Show us the real HIV transmission risks
Show us the real transmission risks
OPEN WIDE / Stop dumbing down HIV for gay men
Bill Coleman / Vancouver / Thursday, February 10, 2011
Gay men need to know the truth about HIV transmission.
I asked staff at a local AIDS agency why they don’t tell people the whole story about the risks of HIV transmission. The reply was something like, “Well, we thought about it but decided not to.”
I tried to get another local organization to provide this information on its website, but they declined.
What is going on here? Do people think we can’t handle the truth? How can we make informed decisions when we aren’t given the information we need to calculate the level of risk we’re each comfortable taking?
Can you answer this question accurately: how likely is it that an HIV-negative guy will get HIV if he is fucked in the ass by an HIV-positive guy not wearing a condom? Most people do not know the answer and will guess wrong. The risk is not as high as you might think.
When I used to lecture groups about HIV, I would ask this question. Many people thought there was a 100 or 90 percent chance that the negative guy would get infected. Some ventured to suggest a 50-50 chance of infection.
The truth is the risk is far lower! If you’re getting fucked in the ass by a positive guy, the chance of transmission is one time in 200, according to the US Centers for Disease Control.
The only local place I know of that will tell us these facts is on the Spectrum Health website. It is not easy to find but it is there (www.spectrum-health.net/index.php?option=com&mdashcontent&view=category&layout=blog&id=83&Itemid=200).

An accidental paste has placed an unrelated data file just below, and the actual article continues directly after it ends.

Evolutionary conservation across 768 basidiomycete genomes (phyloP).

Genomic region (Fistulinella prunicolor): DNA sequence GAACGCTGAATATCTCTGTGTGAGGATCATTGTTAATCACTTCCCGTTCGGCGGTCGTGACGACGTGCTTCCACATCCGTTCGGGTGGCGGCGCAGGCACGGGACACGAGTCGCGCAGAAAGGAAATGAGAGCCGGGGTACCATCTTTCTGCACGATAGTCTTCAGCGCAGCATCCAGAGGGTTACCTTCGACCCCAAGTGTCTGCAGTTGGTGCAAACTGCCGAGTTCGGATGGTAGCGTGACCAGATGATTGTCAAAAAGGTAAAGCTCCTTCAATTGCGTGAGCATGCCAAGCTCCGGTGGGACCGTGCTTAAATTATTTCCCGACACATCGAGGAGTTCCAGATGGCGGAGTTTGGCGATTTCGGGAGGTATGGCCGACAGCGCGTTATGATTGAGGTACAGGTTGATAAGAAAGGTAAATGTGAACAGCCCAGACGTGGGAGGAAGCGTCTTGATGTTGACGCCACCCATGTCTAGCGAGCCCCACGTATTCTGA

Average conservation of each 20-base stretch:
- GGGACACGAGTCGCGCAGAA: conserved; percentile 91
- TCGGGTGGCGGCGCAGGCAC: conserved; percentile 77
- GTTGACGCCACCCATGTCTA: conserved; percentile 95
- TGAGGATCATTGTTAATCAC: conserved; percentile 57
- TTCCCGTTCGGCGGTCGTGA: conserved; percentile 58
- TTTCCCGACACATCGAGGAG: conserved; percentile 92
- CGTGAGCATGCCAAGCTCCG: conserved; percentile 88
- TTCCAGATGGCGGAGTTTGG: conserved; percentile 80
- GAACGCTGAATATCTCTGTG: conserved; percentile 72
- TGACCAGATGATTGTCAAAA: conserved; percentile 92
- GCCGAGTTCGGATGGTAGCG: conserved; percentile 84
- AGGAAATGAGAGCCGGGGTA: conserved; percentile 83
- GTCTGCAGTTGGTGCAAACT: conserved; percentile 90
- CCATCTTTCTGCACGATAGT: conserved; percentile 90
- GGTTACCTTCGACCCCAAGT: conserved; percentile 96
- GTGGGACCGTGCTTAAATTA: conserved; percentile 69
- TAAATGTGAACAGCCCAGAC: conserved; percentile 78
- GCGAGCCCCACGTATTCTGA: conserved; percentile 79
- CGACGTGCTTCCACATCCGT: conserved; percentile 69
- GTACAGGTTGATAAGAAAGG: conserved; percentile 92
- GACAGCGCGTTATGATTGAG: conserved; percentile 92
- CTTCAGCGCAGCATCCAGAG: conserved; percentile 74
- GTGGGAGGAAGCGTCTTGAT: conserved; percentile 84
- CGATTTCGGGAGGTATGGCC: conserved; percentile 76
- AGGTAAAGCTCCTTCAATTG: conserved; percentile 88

Here is the breakdown of sexual transmission risks for gay men, according to the US Centers for Disease Control:
• being fucked by an HIV-positive guy who cums inside you: 1 in 200
• fucking an HIV-positive guy: 1 in 1,500
• sucking an HIV-positive guy: 1 in 10,000
• getting sucked by an HIV-positive guy: 1 in 20,000
I’m not suggesting we all go out and take risks. I’m just saying we’re all entitled to make our own decisions about how many risks, if any, we want to take.
If you like to fuck and get fucked but do not like condoms much, then you can see it is seven times more risky to get fucked than to fuck without condoms. Make your own choice about how much risk you are comfortable taking and how important the sex is for you.
I also think there would be less stigma for poz guys if we all knew the real risks of HIV transmission. Maybe then negative guys would find poz guys less scary. Living with constant fear of getting HIV can become a huge burden. Knowing the facts can help all of us to feel more in control and can help in making informed decisions around our sexual activities.
Other factors can affect the odds of getting HIV. High viral loads and sexually transmitted infections make transmission more likely, for example. Whereas an undetectable viral load makes it less likely. (Needless to say, avoiding getting cum in your ass makes transmission even less likely.)
Newly infected guys can have a high viral load for two months or more and be up to 20 times more likely to infect someone. I have concluded that it may be safer to have sex with a poz guy with an undetectable viral load than with someone who mistakenly thinks they are negative but really has a high viral load, which is what happens three to six months after infection.
A final rule of thumb to prevent HIV transmission: don’t get cum in your eyes. Getting blood in your eyes in a hospital setting is considered high risk.
Open Wide appears in every other issue of Xtra